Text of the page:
Pemphigus foliaceus

Etiology and clinical signs 

Pemphigus foliaceus (PF) is the most common autoimmune skin disease in cats, accounting for almost 1% of all cases seen by dermatologists 1. It is a pustular, erosive and crusting dermatosis involving the face, ears and feet. Relapse is frequent and most cases will require long-term therapy, which should be personalized to each patient  13 14 15 16 17 18

Most cases appear to be idiopathic, with the remainder resulting from drug reactions and vaccines 13 14 15 16, thymoma 14 15 16 and leishmaniasis 14. The disease is characterized by autoantibodies produced against intercellular connections between epidermal cells in the superficial epidermis and follicular epithelium, known as desmosomes. These engender loss of cell-to-cell adhesion and the formation of acantholytic cells, which accumulate in sub-corneal and intraepidermal pustules which might eventually erupt into crusts, giving the disease its classy clinical crusty appearance 13 14 15 16. Though tissue-bound and circulating anti-keratinocyte IgG autoantibodies are detected in the majority of cats with PF, the exact pathomechanism is yet to be discovered, and the major target autoantigen in cats is still unknown 14 15 16 17 18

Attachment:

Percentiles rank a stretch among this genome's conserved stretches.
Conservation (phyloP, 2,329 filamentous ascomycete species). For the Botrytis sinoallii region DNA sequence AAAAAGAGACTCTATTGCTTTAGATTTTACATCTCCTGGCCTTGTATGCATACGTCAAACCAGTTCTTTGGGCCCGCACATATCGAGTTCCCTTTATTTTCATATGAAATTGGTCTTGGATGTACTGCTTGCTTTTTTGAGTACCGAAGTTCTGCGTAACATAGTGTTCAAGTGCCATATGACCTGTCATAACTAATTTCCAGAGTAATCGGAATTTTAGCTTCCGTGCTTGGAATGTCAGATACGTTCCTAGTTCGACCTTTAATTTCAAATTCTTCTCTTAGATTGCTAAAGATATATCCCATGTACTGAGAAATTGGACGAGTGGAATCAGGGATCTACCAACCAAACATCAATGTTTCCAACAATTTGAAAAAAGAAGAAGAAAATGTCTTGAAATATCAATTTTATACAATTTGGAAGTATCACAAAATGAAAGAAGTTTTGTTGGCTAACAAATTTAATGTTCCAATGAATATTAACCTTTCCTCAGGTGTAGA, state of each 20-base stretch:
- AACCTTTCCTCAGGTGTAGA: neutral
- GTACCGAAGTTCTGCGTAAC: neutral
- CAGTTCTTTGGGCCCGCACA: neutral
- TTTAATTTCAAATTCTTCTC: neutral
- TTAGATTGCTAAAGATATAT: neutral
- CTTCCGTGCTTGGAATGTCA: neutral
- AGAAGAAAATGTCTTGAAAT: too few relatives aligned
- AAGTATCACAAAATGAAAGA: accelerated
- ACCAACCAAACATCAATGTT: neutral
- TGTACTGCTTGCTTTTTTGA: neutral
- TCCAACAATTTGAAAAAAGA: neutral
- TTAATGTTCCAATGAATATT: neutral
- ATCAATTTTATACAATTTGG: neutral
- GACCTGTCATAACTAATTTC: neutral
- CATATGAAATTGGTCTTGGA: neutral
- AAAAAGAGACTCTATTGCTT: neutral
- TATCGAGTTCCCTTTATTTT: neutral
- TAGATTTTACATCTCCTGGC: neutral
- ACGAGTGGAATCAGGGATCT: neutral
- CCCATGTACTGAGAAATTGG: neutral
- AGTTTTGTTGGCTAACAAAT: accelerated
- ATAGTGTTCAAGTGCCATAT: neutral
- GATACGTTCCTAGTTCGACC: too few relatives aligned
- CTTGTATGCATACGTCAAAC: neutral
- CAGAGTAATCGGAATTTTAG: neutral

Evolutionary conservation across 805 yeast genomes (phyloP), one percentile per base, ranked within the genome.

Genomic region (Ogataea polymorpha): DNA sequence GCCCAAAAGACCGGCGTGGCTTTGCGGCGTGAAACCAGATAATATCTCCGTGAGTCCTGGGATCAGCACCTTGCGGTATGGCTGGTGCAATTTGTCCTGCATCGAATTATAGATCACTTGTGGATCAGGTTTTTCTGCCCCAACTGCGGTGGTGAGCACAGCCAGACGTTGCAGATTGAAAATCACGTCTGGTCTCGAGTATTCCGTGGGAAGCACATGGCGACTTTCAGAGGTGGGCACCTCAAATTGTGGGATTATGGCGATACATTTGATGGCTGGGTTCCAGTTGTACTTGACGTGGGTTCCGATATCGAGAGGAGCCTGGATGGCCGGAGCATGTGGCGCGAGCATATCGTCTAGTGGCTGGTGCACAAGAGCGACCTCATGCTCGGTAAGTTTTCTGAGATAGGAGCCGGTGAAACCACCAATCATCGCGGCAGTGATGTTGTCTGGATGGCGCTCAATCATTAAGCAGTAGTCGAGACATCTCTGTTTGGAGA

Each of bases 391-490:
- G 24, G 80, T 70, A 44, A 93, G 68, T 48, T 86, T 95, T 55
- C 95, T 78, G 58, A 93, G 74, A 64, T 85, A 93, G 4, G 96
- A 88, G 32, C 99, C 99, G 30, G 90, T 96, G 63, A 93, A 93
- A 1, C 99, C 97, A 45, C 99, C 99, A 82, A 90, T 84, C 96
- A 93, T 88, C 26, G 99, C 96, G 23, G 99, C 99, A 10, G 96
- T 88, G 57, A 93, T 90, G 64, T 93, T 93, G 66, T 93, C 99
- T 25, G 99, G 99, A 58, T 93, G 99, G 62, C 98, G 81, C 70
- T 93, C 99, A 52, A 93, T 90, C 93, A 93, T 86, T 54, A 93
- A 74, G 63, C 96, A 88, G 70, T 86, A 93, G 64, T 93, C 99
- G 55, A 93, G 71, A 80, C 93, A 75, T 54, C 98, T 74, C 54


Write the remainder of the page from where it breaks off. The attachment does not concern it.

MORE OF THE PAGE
The median age of onset is 6 years of age, with a range of 0.25-16 years 13 14 15 16 17 18. Domestic breed cats are over-represented, sex predilection has not been confirmed, but two recent reviews suggest that females may be marginally more prone to the condition 13 14.

PF presents as a symmetric bilateral pustular disease, but since pustules rupture easily the typical clinical signs often include crusts, erosions, ulcerations, erythema and alopecia (Figure 6). In the majority of cases lesions involve more than one body region, most notably the head/face, claw folds and paws/pads 13 14 15 16 17 18. In some cases, claw folds can be the only affected area, which warrants consideration of PF in cats with erosive, exudative and/or crusting paronychia affecting the majority of the digits 14, which is sometimes so severe that the digits are forced to splay out (Figure 7). Pruritus is variable, and more than half of all cases will show systemic signs such as lethargy, pyrexia and anorexia 13 14 15 16 17 18. Lameness and pain are common if there are severe lesions affecting the paws. Clinicopathological findings of leukocytosis, neutrophilia, hyperglobulinemia and anemia are variably present 13 15